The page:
Writer’s journal vs. notebook

At a quick thought, a journal and a notebook may sound like the same thing. Or they may sound similar enough to be minimally different. But they’re more different than not, especially for writers.

A journal is meant for private thoughts. Be they a recap of the day’s activities and how one feels about them, hopes, dreams, or wishes, or anything and everything in between, the main idea is that the journal is private.

On the other hand, a notebook can be used for pretty much anything else. Jotting down plot ideas, character descriptions, short stories or novels, random concepts about texts, or anything else that you wouldn’t potentially mind sharing with someone.

While I had journals when I was younger, I don’t anymore. I do have different notebooks: one for plot ideas and random chapters or moments that may pop into my mind, another for the story I’m writing, one for chapters that didn’t fit into their original notebook or which I decided to write upon editing the text, and, of course, at least four new notebooks waiting to be used. I also have a very clear idea of what notebooks I want to buy next, but I have to remind myself, a lot, to take it slow. I could easily have at least 10 notebooks on my desk, but then I’d feel uncertain of which one to start with. (I overthink some things. A lot.)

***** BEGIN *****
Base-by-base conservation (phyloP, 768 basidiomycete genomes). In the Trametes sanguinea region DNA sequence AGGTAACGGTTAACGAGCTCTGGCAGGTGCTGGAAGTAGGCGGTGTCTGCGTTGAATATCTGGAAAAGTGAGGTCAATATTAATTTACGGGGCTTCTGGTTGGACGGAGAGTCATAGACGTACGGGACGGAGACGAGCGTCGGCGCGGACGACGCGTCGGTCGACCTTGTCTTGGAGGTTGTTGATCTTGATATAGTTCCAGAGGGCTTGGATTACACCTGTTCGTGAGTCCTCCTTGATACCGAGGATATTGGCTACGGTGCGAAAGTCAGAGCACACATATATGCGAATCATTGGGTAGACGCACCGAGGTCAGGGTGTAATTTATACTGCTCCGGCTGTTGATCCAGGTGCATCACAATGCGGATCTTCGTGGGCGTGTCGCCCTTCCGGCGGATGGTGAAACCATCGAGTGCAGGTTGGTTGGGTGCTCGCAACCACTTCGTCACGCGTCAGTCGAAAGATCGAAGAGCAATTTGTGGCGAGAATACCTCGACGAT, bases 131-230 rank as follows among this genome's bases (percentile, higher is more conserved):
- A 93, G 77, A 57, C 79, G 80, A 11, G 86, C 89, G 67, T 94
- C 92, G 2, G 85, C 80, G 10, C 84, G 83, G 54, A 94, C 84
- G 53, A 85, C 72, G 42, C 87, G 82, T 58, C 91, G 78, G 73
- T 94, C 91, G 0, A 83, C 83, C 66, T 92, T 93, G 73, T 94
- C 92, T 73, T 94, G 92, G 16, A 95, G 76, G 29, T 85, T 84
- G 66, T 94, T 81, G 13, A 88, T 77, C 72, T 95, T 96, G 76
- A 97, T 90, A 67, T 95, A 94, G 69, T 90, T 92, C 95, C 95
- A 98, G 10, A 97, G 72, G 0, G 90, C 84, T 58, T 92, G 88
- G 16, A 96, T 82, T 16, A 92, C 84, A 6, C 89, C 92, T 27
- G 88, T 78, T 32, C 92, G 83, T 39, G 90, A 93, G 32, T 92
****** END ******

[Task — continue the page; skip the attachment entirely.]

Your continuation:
Not every writer has a notebook or journal, obviously. Some prefer doing things the digital way, which has its own sets of pros and cons. Others are all about post its. There’s also the option of using a voice recorder and then transcribing the notes. And I’m pretty sure that there are countless other ways of scribbling or gathering one’s thoughts.

Once I found what works for me, I didn’t feel the need to try other ways of plotting down ideas. What about you? Do you keep a journal or notebook?

Moira Daly

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